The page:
Contributed by: NAPSA
Parmigiano Reggiano Is More Than "Grate" Cheese
(NAPSA) - Mary Ann Esposito, star of the popular Italian cooking show "Ciao Italia!" on PBS, never ceases to be amazed at how many people don't know about real parmesan cheese. "I tell them that the stuff in the green shaker box is not what they think it is," says Esposito. "What they should be using is Parmigiano Reggiano, the king of Italian cheeses.
Grated Parmigiano Reggiano is essential to many Italian dishes-lasagna and risotto, to name just two. Instead of seasoning steamed asparagus or green beans with butter, add a little olive oil, a squirt of lemon and a sprinkling of Parmigiano Reggiano. "A little goes a long way because it's so flavorful," says Esposito.
Parmigiano Reggiano is more than a grating cheese. With a vegetable peeler, make shards to garnish a salad or serve bite-size chunks with sliced fresh pear or rosy slices of Prosciutto di Parma.
What makes Parmigiano Reggiano unique is that, by law, it can be produced in only one place on earth-a designated region in Northern Italy-using the same methods that have been used there for the past 900 years. The cows are fed a natural diet of grass and hay that results in superb milk. Highly skilled cheese makers oversee the making of the cheese, which is lovingly aged for about 24 months. "No assembly-line production here," says Esposito. "To see the making of Parmigiano Reggiano is a wondrous thing. There's so much tradition and symbolism associated with it."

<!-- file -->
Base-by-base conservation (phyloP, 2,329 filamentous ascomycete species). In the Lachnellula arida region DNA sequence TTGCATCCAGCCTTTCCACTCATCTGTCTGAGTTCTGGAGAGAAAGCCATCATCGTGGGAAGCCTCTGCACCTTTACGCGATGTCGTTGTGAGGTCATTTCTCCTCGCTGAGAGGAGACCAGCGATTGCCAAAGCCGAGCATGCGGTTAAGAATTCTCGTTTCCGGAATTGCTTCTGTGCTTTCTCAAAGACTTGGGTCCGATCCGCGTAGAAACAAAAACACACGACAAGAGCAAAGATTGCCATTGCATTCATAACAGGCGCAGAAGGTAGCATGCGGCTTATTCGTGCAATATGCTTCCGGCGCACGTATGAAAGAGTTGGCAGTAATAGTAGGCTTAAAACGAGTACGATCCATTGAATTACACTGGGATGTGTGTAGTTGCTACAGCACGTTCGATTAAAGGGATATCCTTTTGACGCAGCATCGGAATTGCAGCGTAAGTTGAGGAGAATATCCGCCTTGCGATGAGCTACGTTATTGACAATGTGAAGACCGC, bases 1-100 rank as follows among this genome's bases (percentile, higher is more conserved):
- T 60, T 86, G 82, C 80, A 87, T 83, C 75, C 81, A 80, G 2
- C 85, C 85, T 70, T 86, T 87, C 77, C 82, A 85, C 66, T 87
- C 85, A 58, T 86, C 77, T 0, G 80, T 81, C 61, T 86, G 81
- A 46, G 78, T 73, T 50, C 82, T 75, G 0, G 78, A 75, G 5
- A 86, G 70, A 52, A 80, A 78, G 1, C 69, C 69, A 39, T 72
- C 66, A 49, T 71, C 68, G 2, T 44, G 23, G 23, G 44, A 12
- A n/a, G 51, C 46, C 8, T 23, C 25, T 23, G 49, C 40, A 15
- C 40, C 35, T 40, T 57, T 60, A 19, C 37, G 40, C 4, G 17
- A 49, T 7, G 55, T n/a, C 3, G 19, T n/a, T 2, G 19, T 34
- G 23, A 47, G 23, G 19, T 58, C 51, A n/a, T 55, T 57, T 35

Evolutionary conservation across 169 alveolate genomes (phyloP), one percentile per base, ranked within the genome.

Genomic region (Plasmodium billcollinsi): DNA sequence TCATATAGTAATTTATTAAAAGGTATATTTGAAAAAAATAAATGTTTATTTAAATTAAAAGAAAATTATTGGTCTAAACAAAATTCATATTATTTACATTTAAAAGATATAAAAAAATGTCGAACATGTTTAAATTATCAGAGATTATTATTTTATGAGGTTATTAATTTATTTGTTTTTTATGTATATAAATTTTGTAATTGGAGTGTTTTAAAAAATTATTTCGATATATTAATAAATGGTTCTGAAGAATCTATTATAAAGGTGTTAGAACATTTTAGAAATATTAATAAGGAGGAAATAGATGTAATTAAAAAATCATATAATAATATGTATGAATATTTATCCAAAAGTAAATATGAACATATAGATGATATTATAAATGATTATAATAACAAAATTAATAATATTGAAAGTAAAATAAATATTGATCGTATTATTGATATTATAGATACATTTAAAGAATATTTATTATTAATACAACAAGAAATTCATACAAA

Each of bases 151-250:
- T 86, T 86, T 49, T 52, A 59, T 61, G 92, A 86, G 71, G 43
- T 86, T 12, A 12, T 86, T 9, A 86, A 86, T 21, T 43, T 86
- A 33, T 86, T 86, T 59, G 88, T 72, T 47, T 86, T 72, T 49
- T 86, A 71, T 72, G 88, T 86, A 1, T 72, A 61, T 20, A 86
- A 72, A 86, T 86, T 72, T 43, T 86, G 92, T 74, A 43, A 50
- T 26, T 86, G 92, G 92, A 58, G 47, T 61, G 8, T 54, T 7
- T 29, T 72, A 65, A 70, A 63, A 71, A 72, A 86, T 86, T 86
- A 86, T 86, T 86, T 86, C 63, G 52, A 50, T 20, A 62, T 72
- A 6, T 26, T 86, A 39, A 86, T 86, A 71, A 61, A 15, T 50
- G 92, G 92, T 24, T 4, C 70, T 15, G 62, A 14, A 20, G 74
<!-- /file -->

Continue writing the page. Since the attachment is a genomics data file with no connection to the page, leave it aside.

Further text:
Here is an easy and delicious party idea from Mary Ann Esposito.
Slit dates in half lengthwise. With the tip of a knife, gently pry off thin pieces of the cheese from the chunk, just slightly larger than the pecan halves. Slip a piece of cheese and a pecan half into each date. Arrange on a platter and garnish with parsley, if desired.
For more information, visit www.parmigiano-reggiano.it.
Serving Size: Makes 16 Stuffed Dates
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